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What is food aversion?

BY Edikan Umoh

27th Aug 2022 Wellbeing

What is food aversion?

You may not be that fussed about food, but in extreme cases that can translate into food aversion. Here's what to do if you suffer from disordered eating

Food is crucial for our day-to-day functioning—any issue that affects eating will become a major part of our lives. It can’t be glossed over.

We spoke to two people, Bobby Pritchard and David Israel, about their journey of not finding food appealing and experiencing avoidant restrictive food intake disorder.

More commonly known as ARFID, it is a condition where the person avoids food, has restricted intake in terms of overall amount eaten, or both.

David's disinterest in food was a mental health condition that translated to the physical. He had an older sister who was overweight at that time and got bullied a lot. He became afraid to be overweight himself.

“I wasn’t athletic, so the only way I could do that was to limit the amount of food I ate,” he says. “I started forcing myself to stop eating as much as I wanted, and after a while it wasn’t intentional.”

Similarly, Bobby noticed he didn’t care for food when he was around eight years old. “I had always found it a complete inconvenience,” he says. “I understood the need to eat, but that's where the relationship began and ended.”

Mind-body connection

Sue Van Raes, a nutritional therapist, notes that a lot of the nutrients in our food are required as building blocks for the neurotransmitters that help us to feel happy and calm, contributing to a balanced mental health.

An absence of these can lead to our mental health declining.

David says the fact that he had to see a therapist speaks for itself. “I've always felt like an outsider in some sense and this makes it harder not to feel that way,” he says. “I've learned to accept it as part of me and use it as an advantage, anyhow I can.”

"Nutrients in our food are required as building blocks for the neurotransmitters that help us to feel happy and calm"

The eating disorder also affects one’s physical health. For Bobby, eating was only about nutrition. “I have always had a wise head on my shoulders and understood the importance of a balanced diet,” he says, “and being particularly sporty also helped in this regard.”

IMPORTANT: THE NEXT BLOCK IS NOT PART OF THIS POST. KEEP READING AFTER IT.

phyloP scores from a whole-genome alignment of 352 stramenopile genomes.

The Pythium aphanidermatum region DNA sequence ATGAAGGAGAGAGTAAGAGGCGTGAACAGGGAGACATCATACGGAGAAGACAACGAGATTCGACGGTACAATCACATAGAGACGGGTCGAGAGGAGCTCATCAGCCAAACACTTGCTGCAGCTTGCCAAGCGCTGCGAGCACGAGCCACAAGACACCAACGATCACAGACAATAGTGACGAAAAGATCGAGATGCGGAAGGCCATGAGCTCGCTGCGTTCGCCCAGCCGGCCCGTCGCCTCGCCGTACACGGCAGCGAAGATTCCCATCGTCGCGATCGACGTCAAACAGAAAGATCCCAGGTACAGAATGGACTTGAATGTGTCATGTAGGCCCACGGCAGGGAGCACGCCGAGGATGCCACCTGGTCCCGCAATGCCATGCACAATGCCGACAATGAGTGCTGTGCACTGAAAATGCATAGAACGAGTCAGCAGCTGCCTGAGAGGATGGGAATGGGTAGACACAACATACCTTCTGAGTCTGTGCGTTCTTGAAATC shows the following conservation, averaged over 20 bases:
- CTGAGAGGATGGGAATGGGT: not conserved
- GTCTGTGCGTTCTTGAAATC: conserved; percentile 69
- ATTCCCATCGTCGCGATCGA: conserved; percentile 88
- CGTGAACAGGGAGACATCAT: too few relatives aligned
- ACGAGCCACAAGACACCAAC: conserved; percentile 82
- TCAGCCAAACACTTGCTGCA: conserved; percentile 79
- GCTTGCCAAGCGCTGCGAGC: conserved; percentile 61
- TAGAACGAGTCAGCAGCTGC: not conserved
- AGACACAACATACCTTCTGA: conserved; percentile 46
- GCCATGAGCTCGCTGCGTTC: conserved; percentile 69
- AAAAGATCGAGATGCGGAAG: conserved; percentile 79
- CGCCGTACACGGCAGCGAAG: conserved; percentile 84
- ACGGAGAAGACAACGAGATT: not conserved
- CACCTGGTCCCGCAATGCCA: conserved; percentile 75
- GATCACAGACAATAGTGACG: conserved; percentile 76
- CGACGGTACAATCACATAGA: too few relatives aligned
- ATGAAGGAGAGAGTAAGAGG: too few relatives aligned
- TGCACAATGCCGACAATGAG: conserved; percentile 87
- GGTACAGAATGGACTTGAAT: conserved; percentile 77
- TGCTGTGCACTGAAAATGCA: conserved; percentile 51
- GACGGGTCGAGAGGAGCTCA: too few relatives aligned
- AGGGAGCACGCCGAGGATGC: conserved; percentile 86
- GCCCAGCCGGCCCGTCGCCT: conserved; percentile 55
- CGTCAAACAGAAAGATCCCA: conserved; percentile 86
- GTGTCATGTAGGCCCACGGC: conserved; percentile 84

However, David wasn’t particularly athletic, so the little he ate was only enough to sustain him. Other people of a similar weight would need more bites of food to feel full.

How to treat avoidant restrictive food intake disorder

Avocado, tomato and rocket on toastLearning to cooking simple meals can get you used to eating certain ingredients

Sue suggests exposure therapy to treat ARFID.

“If we expose ourselves to some of the foods, it might cause a bit of anxiety or a little bit of sensory overload. But if we're doing that in microdoses, we'll have better luck than throwing ourselves into it full force," she says. 

"You get yourself used to certain smells and textures of food. And you make sure that you're taking your time, being gentle with yourself and giving yourself the space to process, to have the experience in a safe environment where some of the other emotions might be less activated.”

Bobby’s route to finding enjoyment from food was barbecue. “My early experience with barbecue food laid the groundwork for what has blossomed into a healthy obsession,” he says.

"Get yourself used to certain smells and textures of food"

“I learned how to barbecue from my father and I used to barbecue mainly in the summer—it has progressed into an all-year-round passion. I love to experiment, test, and try new flavours and techniques.

"Above all, I love to have family gatherings where we can all experience the wonders of barbecue. I would say that barbecue gave me a relationship with food—and I have never looked back!”

Sue concurs. “In my practice, a lot of my clients who are recovering from various disordered eating experiences start developing a healthier relationship with food through doing more hands-on work in the kitchen. It's like a therapeutic way to engage with our food.”

Finally, Sue suggests starting small on your journey to enjoying food. “Start with simple ingredients, and fewer of them as well, so that there isn't too much going on on your palate.

"There's space to explore, but nothing should be rushed. Use less spice, fewer ingredients, and less aquired textures or strong smells. Keep things fairly simple and build from there.”

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